I Wonder!

I woke with a feeling about something this morning. Is perfectionism truly a part of who we are or is this pride that just gets in the way of our enjoyment in making? Are we obsessed about getting every facet of our work just right and is it possible that we do it not so much for ourselves but to gain the approval of others? I am not exaggerating if I say I have most likely made tens of thousands of woodworking joints on a daily basis throughout my woodworking life of 55 years. And in those hundreds of thousands, many have been dovetails, housing dadoes and mortise and tenons, but then there are many others too, ranging from splined mitres to combination joints comprising two and even three joints in one that has no name. Think the sliding housing joint I developed on my latest and newest triple-leg floor lamp stand with table. Or the breadboard cutting boards with tongue and groove joints along with pegged and stopped through tenons into mortises.

My method even works with less conventional dovetails as well as common (through) dovetails too.

This past few days I have been developing a a linen press, a sort of airing cupboard for linens such as bedding and bathroom towels and such. There are nine dovetails to each of the four corners and as I concluded each one I said to myself, “Perfect!” I actually do this to camera all the time too. So, am I being genuine if I say that and there is a gap or even a little looseness to some part of it? Perfection is in itself almost indescribable. Do we look at a part or the whole when we make such a declaration. In the Science Museum in Oxford there is a section dedicated to instruments that were part of capturing information for early science research. Perhaps a wooden telescope or a dovetailed wooden camera. Tripods were all wood with brass parts and zero plastic anywhere to be found. The joints holding them together were perfect in that they were developed carefully by an artisan of no name. His working knowledge was evident in the care and construction but knowledge of him was utterly hidden. I said to myself, “Perfect!” What was perfect was its functionality and its aesthetic. Yes, I could see small gaps here and there, a file mark left in the brass of a hand-made hinge and such. These character marks weren’t the excuse people use today for rough work, they represented careful thought for where the work needed to stop and the use of the equipment to begin.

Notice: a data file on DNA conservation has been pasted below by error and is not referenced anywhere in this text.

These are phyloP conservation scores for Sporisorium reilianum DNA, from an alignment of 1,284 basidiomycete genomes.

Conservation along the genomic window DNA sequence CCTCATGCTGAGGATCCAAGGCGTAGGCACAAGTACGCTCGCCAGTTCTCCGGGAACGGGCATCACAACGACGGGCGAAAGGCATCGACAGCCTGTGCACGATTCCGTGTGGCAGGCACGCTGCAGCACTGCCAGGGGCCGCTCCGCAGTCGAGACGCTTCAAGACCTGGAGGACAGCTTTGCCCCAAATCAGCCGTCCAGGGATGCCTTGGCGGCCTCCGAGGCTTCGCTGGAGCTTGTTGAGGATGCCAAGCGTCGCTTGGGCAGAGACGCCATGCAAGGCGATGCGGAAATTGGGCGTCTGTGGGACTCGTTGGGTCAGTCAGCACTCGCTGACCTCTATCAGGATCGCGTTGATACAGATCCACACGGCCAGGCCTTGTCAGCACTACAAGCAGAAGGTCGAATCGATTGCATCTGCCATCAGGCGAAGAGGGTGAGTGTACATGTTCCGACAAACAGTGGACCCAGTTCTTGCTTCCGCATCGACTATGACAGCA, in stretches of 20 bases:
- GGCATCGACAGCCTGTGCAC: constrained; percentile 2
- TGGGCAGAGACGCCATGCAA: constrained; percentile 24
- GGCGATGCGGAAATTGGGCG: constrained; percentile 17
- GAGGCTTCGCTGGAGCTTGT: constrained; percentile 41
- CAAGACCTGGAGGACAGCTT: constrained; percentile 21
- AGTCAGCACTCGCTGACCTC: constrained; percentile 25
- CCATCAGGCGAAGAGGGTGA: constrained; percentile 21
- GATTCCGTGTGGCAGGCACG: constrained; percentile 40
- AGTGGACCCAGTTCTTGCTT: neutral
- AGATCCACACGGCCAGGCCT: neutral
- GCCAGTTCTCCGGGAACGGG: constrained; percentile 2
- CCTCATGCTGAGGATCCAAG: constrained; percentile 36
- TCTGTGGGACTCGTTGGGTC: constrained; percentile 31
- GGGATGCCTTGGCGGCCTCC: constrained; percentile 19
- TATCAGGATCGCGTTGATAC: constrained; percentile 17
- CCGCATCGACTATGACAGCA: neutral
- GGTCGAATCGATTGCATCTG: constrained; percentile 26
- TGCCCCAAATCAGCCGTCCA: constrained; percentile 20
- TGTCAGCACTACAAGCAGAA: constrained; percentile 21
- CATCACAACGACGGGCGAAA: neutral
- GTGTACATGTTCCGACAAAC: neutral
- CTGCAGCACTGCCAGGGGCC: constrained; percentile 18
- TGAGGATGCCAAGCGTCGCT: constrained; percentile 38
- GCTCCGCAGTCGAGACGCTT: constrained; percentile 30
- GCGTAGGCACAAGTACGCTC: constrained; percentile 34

As my dovetails seated into their individual recesses I could see one joint that had a perfect parallel gap to the line resulting in a gap. With around 54 joint lines surrounding the pins and tails it was the only gap and it was about 1/10 of a millimetre wide. The gap was perfectly parallel. I should reiterate this because, well, it looked nice. Showing my work to a hundred people, I am sure everyone’s eye would be drawn to this ‘imperfection’ and, as my work often does in videos or photographs on my blog, would induce someone to make comment assiduously on my erring saw cut. Smiling as they say, “I am sure no one else will notice but I did perceive a small gap there in the dovetails.” and tapping the side of their nose to say, “Your secret is safe with me!” Fact is, for me, what was perfect was that the joint’s efficacy did not depend on that joint aspect being tight. With nine recessed dovetails in place the joint will remain together for 300 years. Why would I worry? It was, indeed, perfect!

A sliding dovetail is a housing dado (cross-grain housing) and this one has a regular through housing dado on the underside too. I designed this joint for this particular application.

From time to time I have filled a joint where it truly mattered. Not for my own peace of mind or my reputation but to save others from not understanding what was important. I have had to deal with many a student who says of him and herself that they are ‘too much of a perfectionist’ when in reality it is nothing to do with perfectionism and all to do with their pride. Look over any of my pieces and you will find fault even if it si not a fault that you find. It’s not much different than people who say, and this often enough for me to say all the time, “I was doing okay with Paul until he put his plane sole down on the bench. Surely he knows this is a no-no!”